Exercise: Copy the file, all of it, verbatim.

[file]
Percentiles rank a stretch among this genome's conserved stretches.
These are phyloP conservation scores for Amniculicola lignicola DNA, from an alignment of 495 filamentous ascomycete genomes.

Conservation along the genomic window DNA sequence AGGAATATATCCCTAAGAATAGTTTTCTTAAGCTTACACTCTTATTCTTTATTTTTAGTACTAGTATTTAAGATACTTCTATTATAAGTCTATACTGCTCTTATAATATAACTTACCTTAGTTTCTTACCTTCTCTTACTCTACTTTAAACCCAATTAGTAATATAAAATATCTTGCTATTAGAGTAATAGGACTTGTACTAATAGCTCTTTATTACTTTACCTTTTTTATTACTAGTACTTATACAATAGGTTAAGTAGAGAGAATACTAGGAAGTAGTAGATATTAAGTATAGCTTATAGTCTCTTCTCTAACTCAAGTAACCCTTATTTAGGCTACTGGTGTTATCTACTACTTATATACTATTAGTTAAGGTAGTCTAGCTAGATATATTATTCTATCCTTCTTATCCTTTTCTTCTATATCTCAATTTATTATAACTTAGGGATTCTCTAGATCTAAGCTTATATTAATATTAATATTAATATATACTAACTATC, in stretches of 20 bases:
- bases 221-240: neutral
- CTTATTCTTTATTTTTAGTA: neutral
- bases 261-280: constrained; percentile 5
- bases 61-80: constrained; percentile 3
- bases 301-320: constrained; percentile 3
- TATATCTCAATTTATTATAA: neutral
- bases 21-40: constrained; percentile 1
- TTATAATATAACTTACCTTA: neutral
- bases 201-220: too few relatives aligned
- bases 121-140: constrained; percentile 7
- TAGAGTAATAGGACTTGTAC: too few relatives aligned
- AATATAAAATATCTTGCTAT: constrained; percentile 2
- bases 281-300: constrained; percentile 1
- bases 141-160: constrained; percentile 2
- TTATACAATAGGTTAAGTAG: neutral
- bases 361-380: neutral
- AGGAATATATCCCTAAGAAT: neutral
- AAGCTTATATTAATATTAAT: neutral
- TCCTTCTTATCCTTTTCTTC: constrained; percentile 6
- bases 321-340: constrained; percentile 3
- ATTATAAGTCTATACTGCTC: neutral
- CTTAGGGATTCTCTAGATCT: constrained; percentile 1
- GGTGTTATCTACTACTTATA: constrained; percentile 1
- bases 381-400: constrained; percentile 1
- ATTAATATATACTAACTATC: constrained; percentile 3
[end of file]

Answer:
Percentiles rank a stretch among this genome's conserved stretches.
These are phyloP conservation scores for Amniculicola lignicola DNA, from an alignment of 495 filamentous ascomycete genomes.

Conservation along the genomic window DNA sequence AGGAATATATCCCTAAGAATAGTTTTCTTAAGCTTACACTCTTATTCTTTATTTTTAGTACTAGTATTTAAGATACTTCTATTATAAGTCTATACTGCTCTTATAATATAACTTACCTTAGTTTCTTACCTTCTCTTACTCTACTTTAAACCCAATTAGTAATATAAAATATCTTGCTATTAGAGTAATAGGACTTGTACTAATAGCTCTTTATTACTTTACCTTTTTTATTACTAGTACTTATACAATAGGTTAAGTAGAGAGAATACTAGGAAGTAGTAGATATTAAGTATAGCTTATAGTCTCTTCTCTAACTCAAGTAACCCTTATTTAGGCTACTGGTGTTATCTACTACTTATATACTATTAGTTAAGGTAGTCTAGCTAGATATATTATTCTATCCTTCTTATCCTTTTCTTCTATATCTCAATTTATTATAACTTAGGGATTCTCTAGATCTAAGCTTATATTAATATTAATATTAATATATACTAACTATC, in stretches of 20 bases:
- bases 221-240: neutral
- CTTATTCTTTATTTTTAGTA: neutral
- bases 261-280: constrained; percentile 5
- bases 61-80: constrained; percentile 3
- bases 301-320: constrained; percentile 3
- TATATCTCAATTTATTATAA: neutral
- bases 21-40: constrained; percentile 1
- TTATAATATAACTTACCTTA: neutral
- bases 201-220: too few relatives aligned
- bases 121-140: constrained; percentile 7
- TAGAGTAATAGGACTTGTAC: too few relatives aligned
- AATATAAAATATCTTGCTAT: constrained; percentile 2
- bases 281-300: constrained; percentile 1
- bases 141-160: constrained; percentile 2
- TTATACAATAGGTTAAGTAG: neutral
- bases 361-380: neutral
- AGGAATATATCCCTAAGAAT: neutral
- AAGCTTATATTAATATTAAT: neutral
- TCCTTCTTATCCTTTTCTTC: constrained; percentile 6
- bases 321-340: constrained; percentile 3
- ATTATAAGTCTATACTGCTC: neutral
- CTTAGGGATTCTCTAGATCT: constrained; percentile 1
- GGTGTTATCTACTACTTATA: constrained; percentile 1
- bases 381-400: constrained; percentile 1
- ATTAATATATACTAACTATC: constrained; percentile 3